There are many terms for the head of a local church, and the exact differences blur over time. Often the choice is based on some theological position of the founder; a distinction that is often lost in the general homogenization of ecumenicalism.
Nonetheless, in terms of a theological position, a vicar is someone who stands in place of Christ. A person who represents Christ, the real head of the church, at the church. He has a special spiritual position and role.
A pastor is specifically someone concerned with pastoral work, that is someone who heals the wounds and broken hearts. This is frequently used in churches where the leader doesn't necessarily have a special spiritual position, he is a teaching elder, or just a selected congregant. In the UK and outside the US this person is often called a minister, which has essentially the same meaning.
A priest is much the same as a vicar, except that a priest often has the role of offering a sacrifice, which is why you see it in Catholic churches, which offer the Eucharist, the re-sacrifice of the body of Christ.
These names are often reflected in the three basic categories of church:
Episcopal, which is a church with a hierarchy of spiritual leadership such as the Church of England or the Roman Catholic church. They usually use either priest, or vicar. (And also various higher level titles like Bishop, Cardinal, Monseigneur etc.) The name derives from the Greek work episcopos, which literally means overseer, or, more conventionally bishop.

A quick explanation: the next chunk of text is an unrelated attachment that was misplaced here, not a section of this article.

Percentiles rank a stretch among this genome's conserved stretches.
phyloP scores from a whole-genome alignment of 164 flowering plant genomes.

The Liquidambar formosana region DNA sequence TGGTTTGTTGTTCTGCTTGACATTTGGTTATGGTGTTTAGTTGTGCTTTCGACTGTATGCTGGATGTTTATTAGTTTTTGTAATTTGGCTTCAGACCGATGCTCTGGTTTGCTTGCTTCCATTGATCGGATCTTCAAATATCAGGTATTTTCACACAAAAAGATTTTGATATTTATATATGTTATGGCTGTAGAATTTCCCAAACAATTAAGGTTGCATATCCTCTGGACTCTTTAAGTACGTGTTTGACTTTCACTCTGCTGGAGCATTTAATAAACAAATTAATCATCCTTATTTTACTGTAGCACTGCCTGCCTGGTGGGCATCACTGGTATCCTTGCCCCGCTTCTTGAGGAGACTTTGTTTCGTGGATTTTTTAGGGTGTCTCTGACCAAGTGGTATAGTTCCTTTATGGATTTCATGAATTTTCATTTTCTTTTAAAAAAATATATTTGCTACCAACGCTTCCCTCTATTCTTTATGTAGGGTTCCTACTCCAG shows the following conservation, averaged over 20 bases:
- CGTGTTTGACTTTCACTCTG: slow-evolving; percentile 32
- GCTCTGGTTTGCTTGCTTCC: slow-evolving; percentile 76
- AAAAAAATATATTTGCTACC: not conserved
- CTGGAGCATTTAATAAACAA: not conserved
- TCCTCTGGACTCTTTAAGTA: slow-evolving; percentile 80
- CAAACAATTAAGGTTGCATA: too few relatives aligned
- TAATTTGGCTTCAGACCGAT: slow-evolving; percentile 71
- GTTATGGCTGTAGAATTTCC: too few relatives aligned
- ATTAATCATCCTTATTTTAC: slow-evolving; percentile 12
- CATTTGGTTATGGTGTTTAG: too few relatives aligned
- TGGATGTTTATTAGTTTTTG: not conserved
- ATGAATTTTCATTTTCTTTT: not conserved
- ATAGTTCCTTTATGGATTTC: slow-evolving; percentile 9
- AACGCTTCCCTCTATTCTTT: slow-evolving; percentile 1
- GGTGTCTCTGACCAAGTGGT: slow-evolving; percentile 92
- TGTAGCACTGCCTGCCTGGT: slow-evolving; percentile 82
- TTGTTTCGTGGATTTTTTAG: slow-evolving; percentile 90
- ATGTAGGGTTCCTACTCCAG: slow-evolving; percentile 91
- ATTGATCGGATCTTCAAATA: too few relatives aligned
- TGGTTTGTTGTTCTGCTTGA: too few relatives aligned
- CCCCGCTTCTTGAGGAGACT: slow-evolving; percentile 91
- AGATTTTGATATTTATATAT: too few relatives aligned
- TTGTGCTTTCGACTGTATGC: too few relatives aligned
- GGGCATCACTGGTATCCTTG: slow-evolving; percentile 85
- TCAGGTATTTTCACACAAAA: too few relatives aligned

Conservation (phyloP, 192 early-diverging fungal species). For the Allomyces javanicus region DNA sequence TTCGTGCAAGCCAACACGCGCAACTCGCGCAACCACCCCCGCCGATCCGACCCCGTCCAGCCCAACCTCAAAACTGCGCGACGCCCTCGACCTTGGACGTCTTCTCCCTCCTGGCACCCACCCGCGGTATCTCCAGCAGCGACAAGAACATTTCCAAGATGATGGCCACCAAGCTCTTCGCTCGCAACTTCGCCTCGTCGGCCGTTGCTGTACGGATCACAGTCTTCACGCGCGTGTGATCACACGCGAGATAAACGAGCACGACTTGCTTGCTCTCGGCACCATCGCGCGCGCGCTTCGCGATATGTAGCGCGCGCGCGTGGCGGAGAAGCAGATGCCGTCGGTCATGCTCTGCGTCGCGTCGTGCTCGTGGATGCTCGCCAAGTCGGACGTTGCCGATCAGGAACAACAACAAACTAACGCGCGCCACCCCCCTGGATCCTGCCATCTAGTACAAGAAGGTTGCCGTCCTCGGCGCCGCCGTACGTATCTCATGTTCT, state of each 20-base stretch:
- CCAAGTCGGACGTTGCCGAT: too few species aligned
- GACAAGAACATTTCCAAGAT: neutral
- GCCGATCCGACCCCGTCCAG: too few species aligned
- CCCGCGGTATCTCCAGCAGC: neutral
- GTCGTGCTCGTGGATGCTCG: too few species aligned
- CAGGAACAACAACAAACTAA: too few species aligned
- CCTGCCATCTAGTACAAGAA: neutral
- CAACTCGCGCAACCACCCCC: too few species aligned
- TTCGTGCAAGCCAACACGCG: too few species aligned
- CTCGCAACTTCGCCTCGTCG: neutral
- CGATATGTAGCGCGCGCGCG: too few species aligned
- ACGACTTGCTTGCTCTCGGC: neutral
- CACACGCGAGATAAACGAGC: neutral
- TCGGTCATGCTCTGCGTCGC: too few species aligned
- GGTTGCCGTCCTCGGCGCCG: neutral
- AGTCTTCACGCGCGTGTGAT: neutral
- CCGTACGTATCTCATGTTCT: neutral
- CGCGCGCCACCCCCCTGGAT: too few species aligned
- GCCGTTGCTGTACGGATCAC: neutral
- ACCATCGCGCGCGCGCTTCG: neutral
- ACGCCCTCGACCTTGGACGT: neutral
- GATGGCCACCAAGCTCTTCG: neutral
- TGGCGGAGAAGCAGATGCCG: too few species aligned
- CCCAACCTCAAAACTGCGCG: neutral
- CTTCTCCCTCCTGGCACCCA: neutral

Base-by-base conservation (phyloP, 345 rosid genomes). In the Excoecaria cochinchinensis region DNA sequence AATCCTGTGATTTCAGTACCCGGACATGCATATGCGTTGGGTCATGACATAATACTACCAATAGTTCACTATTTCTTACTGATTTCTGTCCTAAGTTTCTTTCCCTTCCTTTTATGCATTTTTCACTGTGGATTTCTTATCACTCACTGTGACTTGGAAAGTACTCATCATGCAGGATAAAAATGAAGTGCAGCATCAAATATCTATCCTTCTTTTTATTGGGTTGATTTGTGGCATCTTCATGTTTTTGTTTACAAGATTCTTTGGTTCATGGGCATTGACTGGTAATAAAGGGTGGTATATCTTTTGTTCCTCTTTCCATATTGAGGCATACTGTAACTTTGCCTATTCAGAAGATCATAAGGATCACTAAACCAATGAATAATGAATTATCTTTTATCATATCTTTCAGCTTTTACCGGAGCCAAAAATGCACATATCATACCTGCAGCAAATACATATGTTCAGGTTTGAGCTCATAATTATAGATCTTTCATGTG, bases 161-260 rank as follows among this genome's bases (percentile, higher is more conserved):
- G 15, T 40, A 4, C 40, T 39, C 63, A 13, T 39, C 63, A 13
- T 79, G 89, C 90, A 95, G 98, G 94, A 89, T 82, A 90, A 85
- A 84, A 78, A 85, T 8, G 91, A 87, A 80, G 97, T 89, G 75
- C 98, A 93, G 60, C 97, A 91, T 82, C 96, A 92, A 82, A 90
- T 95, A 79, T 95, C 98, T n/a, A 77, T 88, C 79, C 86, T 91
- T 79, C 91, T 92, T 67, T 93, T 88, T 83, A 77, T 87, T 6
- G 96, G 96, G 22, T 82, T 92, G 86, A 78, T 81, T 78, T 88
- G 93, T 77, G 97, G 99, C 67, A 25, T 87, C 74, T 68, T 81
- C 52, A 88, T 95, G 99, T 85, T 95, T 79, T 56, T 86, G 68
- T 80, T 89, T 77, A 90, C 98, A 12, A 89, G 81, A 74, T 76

Presbyterian, which is a church ruled by elders with a central congregation of elders from each church that, democratically, set church doctrine. Examples of this would be the Baptists, the Church of Scotland, or the Methodists. They tend to use words like pastor, minister or often just elder or teaching elder. This name derives from the Greek word presbyter meaning elder, the literal meaning being that everyone is the same but the wiser older ones set the standards.
Congregational, which is largely like the Presbyterian, except that there is not ruling body of doctrine set by the churches as a group. Each church is responsible for its own. There are lots of little churches like this, and some larger ones. They often have an overall organization, but it has limited governing powers.